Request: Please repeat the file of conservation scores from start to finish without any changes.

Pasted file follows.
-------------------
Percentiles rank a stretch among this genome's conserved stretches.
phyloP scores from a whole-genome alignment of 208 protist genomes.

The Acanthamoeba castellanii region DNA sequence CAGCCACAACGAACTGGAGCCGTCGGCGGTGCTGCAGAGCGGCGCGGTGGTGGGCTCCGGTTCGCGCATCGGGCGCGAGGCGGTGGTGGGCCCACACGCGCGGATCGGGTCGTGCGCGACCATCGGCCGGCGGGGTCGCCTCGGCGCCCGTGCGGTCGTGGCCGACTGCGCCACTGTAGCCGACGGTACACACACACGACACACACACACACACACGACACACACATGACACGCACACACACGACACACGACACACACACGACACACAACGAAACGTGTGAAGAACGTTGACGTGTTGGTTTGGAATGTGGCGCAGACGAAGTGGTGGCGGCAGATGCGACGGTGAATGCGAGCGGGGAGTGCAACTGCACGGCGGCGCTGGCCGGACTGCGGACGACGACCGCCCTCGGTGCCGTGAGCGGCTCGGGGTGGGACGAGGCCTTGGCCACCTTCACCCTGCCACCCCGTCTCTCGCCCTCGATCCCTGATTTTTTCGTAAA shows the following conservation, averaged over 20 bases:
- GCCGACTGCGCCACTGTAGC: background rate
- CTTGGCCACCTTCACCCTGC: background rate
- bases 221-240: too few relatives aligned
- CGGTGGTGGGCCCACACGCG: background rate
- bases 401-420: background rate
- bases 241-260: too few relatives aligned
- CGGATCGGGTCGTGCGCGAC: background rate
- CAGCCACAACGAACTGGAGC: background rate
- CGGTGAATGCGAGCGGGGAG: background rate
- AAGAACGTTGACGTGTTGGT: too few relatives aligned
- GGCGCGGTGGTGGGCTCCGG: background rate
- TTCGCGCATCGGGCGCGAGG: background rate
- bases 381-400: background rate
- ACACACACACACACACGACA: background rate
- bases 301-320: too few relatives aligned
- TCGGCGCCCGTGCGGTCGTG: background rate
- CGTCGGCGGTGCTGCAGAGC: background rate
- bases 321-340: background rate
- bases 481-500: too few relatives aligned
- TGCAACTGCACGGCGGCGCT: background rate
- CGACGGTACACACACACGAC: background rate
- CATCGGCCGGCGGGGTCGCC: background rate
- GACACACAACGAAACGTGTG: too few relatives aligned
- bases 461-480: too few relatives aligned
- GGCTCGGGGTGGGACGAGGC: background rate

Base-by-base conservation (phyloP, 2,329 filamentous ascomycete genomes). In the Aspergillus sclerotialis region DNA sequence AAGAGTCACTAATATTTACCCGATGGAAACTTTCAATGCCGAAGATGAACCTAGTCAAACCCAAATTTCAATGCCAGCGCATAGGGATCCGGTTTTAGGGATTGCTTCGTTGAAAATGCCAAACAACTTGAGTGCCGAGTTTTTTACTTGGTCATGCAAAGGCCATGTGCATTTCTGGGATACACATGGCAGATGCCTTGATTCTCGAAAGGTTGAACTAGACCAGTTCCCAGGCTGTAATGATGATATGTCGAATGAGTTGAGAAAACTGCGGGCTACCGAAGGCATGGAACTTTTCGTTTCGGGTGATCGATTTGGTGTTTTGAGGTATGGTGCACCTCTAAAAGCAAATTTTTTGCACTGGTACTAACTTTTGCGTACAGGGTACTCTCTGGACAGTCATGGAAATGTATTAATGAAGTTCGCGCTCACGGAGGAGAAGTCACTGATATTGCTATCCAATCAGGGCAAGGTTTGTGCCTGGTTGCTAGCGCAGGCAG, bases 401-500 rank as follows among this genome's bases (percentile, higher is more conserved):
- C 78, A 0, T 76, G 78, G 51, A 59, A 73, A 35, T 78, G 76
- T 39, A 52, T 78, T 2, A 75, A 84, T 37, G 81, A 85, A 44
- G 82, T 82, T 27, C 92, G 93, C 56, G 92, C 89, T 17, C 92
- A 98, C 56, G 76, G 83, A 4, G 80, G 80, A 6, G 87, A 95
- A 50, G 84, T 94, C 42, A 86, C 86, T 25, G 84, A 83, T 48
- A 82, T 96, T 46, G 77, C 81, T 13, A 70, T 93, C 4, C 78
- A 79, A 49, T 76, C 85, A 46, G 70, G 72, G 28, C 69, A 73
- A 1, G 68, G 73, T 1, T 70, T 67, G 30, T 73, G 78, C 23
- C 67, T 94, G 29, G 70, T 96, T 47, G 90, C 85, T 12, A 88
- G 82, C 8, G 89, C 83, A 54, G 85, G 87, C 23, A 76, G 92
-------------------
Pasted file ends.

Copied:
Percentiles rank a stretch among this genome's conserved stretches.
phyloP scores from a whole-genome alignment of 208 protist genomes.

The Acanthamoeba castellanii region DNA sequence CAGCCACAACGAACTGGAGCCGTCGGCGGTGCTGCAGAGCGGCGCGGTGGTGGGCTCCGGTTCGCGCATCGGGCGCGAGGCGGTGGTGGGCCCACACGCGCGGATCGGGTCGTGCGCGACCATCGGCCGGCGGGGTCGCCTCGGCGCCCGTGCGGTCGTGGCCGACTGCGCCACTGTAGCCGACGGTACACACACACGACACACACACACACACACGACACACACATGACACGCACACACACGACACACGACACACACACGACACACAACGAAACGTGTGAAGAACGTTGACGTGTTGGTTTGGAATGTGGCGCAGACGAAGTGGTGGCGGCAGATGCGACGGTGAATGCGAGCGGGGAGTGCAACTGCACGGCGGCGCTGGCCGGACTGCGGACGACGACCGCCCTCGGTGCCGTGAGCGGCTCGGGGTGGGACGAGGCCTTGGCCACCTTCACCCTGCCACCCCGTCTCTCGCCCTCGATCCCTGATTTTTTCGTAAA shows the following conservation, averaged over 20 bases:
- GCCGACTGCGCCACTGTAGC: background rate
- CTTGGCCACCTTCACCCTGC: background rate
- bases 221-240: too few relatives aligned
- CGGTGGTGGGCCCACACGCG: background rate
- bases 401-420: background rate
- bases 241-260: too few relatives aligned
- CGGATCGGGTCGTGCGCGAC: background rate
- CAGCCACAACGAACTGGAGC: background rate
- CGGTGAATGCGAGCGGGGAG: background rate
- AAGAACGTTGACGTGTTGGT: too few relatives aligned
- GGCGCGGTGGTGGGCTCCGG: background rate
- TTCGCGCATCGGGCGCGAGG: background rate
- bases 381-400: background rate
- ACACACACACACACACGACA: background rate
- bases 301-320: too few relatives aligned
- TCGGCGCCCGTGCGGTCGTG: background rate
- CGTCGGCGGTGCTGCAGAGC: background rate
- bases 321-340: background rate
- bases 481-500: too few relatives aligned
- TGCAACTGCACGGCGGCGCT: background rate
- CGACGGTACACACACACGAC: background rate
- CATCGGCCGGCGGGGTCGCC: background rate
- GACACACAACGAAACGTGTG: too few relatives aligned
- bases 461-480: too few relatives aligned
- GGCTCGGGGTGGGACGAGGC: background rate

Base-by-base conservation (phyloP, 2,329 filamentous ascomycete genomes). In the Aspergillus sclerotialis region DNA sequence AAGAGTCACTAATATTTACCCGATGGAAACTTTCAATGCCGAAGATGAACCTAGTCAAACCCAAATTTCAATGCCAGCGCATAGGGATCCGGTTTTAGGGATTGCTTCGTTGAAAATGCCAAACAACTTGAGTGCCGAGTTTTTTACTTGGTCATGCAAAGGCCATGTGCATTTCTGGGATACACATGGCAGATGCCTTGATTCTCGAAAGGTTGAACTAGACCAGTTCCCAGGCTGTAATGATGATATGTCGAATGAGTTGAGAAAACTGCGGGCTACCGAAGGCATGGAACTTTTCGTTTCGGGTGATCGATTTGGTGTTTTGAGGTATGGTGCACCTCTAAAAGCAAATTTTTTGCACTGGTACTAACTTTTGCGTACAGGGTACTCTCTGGACAGTCATGGAAATGTATTAATGAAGTTCGCGCTCACGGAGGAGAAGTCACTGATATTGCTATCCAATCAGGGCAAGGTTTGTGCCTGGTTGCTAGCGCAGGCAG, bases 401-500 rank as follows among this genome's bases (percentile, higher is more conserved):
- C 78, A 0, T 76, G 78, G 51, A 59, A 73, A 35, T 78, G 76
- T 39, A 52, T 78, T 2, A 75, A 84, T 37, G 81, A 85, A 44
- G 82, T 82, T 27, C 92, G 93, C 56, G 92, C 89, T 17, C 92
- A 98, C 56, G 76, G 83, A 4, G 80, G 80, A 6, G 87, A 95
- A 50, G 84, T 94, C 42, A 86, C 86, T 25, G 84, A 83, T 48
- A 82, T 96, T 46, G 77, C 81, T 13, A 70, T 93, C 4, C 78
- A 79, A 49, T 76, C 85, A 46, G 70, G 72, G 28, C 69, A 73
- A 1, G 68, G 73, T 1, T 70, T 67, G 30, T 73, G 78, C 23
- C 67, T 94, G 29, G 70, T 96, T 47, G 90, C 85, T 12, A 88
- G 82, C 8, G 89, C 83, A 54, G 85, G 87, C 23, A 76, G 92